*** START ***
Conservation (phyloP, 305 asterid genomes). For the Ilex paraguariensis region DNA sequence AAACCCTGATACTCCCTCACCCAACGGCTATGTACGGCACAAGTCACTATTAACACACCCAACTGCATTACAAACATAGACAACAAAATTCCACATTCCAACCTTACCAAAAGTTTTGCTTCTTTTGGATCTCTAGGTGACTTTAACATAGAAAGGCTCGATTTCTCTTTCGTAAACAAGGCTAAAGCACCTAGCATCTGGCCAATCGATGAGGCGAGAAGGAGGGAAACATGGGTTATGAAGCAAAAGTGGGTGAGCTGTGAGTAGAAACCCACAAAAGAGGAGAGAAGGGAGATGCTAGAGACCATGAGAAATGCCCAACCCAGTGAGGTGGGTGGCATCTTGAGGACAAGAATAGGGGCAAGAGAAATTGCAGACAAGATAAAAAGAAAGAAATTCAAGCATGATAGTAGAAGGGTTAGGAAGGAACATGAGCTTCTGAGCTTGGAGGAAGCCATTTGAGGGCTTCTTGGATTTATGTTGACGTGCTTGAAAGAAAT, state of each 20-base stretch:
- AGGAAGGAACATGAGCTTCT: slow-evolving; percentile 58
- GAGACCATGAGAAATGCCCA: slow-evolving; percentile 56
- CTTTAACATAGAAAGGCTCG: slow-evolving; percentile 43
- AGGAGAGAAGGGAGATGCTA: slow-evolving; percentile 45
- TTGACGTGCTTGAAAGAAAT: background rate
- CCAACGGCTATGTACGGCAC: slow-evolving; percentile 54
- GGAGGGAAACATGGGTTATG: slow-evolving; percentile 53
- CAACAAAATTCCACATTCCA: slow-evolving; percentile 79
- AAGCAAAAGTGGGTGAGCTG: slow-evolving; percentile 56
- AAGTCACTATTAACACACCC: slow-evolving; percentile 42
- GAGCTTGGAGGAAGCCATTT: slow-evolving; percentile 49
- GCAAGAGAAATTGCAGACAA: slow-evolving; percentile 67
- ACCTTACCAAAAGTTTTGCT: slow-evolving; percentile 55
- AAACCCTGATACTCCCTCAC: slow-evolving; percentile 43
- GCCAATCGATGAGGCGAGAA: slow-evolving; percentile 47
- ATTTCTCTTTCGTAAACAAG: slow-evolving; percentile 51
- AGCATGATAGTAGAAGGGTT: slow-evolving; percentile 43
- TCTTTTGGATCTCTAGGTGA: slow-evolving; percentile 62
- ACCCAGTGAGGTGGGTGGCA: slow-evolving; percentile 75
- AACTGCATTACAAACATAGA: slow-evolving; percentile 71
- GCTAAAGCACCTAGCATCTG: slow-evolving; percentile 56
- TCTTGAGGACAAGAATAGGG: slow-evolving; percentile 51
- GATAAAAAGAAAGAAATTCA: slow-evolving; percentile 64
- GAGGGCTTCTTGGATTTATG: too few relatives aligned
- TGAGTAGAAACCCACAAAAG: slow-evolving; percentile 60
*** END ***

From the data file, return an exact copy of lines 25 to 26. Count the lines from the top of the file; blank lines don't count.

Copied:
- GAGGGCTTCTTGGATTTATG: too few relatives aligned
- TGAGTAGAAACCCACAAAAG: slow-evolving; percentile 60